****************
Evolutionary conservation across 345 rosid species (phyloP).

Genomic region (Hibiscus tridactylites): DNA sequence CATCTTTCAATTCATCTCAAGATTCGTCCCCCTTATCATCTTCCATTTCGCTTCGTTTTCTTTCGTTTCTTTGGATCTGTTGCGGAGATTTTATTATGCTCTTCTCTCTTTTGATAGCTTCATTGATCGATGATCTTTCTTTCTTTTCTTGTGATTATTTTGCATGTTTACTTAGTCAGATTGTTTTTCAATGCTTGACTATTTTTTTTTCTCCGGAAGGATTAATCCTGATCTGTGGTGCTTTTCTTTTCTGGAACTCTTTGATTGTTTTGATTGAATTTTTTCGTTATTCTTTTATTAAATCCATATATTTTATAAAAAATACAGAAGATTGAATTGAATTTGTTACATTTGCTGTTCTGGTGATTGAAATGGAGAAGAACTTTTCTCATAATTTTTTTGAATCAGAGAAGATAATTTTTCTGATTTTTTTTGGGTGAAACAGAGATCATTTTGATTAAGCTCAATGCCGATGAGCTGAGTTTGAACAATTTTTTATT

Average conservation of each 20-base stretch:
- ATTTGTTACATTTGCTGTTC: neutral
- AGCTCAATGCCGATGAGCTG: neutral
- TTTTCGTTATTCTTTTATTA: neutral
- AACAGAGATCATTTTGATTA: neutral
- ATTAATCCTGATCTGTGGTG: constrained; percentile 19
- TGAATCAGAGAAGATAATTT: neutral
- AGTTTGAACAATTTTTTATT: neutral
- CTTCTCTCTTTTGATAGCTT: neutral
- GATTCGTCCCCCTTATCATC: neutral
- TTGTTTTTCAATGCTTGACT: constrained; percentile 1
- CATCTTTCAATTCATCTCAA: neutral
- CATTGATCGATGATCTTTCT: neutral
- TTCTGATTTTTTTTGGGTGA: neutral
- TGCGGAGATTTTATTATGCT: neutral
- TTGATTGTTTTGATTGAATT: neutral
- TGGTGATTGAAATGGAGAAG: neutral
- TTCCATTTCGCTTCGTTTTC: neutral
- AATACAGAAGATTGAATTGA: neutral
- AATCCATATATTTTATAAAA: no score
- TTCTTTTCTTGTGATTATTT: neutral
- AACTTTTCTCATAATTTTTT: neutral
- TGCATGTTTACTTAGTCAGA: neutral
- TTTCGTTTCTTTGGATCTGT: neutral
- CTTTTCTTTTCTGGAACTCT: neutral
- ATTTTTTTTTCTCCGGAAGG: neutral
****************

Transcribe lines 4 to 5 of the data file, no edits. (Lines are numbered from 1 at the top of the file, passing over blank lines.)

- ATTTGTTACATTTGCTGTTC: neutral
- AGCTCAATGCCGATGAGCTG: neutral